Making a poem is a little bit like baking a cake. First, you need to find what ingredients you have. In a workshop setting, I like to introduce a theme – Space, say – and then get students to brainstorm a set of ideas and associations (ingredients). You want a good list. I then like to introduce various related poems. These are analogous to recipes, which students may or may not like to use as inspiration. The important thing here is to demonstrate that there is more than one type of cake that can be baked using the ingredients the students have gathered, and in order for this to be really effective it is useful to expose students to a wide variety of poetic styles and possibilities. Once they have both the ingredients and potential recipes at their disposal, students can get cooking.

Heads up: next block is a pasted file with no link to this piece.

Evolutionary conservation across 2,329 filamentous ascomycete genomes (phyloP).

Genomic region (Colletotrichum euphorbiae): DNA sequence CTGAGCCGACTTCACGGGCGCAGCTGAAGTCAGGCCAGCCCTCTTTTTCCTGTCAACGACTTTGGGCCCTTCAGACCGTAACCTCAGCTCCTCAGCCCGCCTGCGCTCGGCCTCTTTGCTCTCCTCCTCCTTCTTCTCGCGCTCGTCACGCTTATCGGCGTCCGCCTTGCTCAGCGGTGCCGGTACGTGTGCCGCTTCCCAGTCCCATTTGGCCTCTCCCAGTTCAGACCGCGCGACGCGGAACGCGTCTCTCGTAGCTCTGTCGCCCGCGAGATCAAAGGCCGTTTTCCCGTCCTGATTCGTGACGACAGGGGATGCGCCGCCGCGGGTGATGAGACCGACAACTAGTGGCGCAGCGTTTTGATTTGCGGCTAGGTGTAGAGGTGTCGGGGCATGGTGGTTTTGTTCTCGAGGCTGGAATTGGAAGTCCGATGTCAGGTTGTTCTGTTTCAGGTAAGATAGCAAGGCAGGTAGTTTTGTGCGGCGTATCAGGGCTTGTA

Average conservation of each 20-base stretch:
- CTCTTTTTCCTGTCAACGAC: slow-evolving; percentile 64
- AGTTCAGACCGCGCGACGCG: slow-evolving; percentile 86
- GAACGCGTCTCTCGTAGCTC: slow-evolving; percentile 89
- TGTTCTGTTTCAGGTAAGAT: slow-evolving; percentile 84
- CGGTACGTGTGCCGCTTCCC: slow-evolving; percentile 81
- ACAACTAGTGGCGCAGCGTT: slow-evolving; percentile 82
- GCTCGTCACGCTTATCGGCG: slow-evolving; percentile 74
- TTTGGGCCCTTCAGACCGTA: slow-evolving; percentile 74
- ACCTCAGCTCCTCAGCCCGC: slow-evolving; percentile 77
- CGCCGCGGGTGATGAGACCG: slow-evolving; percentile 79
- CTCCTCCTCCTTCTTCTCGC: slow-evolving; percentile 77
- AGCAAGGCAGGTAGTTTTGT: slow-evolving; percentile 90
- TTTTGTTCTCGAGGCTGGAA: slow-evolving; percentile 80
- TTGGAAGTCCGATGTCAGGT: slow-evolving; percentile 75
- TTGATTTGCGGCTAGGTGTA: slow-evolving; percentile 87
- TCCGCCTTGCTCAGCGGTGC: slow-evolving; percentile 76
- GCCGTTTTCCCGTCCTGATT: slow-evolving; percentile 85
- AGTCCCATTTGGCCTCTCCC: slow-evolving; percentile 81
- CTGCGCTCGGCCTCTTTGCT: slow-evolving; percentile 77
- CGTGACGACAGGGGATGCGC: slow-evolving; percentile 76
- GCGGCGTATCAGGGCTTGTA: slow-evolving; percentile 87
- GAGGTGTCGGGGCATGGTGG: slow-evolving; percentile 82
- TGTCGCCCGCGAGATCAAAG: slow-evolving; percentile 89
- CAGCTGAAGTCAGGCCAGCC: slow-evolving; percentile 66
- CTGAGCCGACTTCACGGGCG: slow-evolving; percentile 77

Younger students may prefer to follow a model quite closely; older students should be at liberty to interpret the recipes creatively, and to add and discard ingredients as the mood takes them.


A related but slightly different metaphor is that of a bonfire. A bonfire needs both a pile of wood, and a spark to set it alight. In the case of poetry, the pile of wood is a bit like the ingredients discussed earlier; students can gather together, in a fairly free-form style, lots of ideas connected with the theme in question. Next, the spark. Unlike the ‘recipes’ above, this might be as simple as providing workshop participants with a short prompt, which will set their ideas alight.

Using the Space example, the prompt might be to write a poem from the perspective of a planet, or an astronaut cut loose from her spaceship. Younger students might like some scaffolding or modelling; older ones might like more freedom for exploration.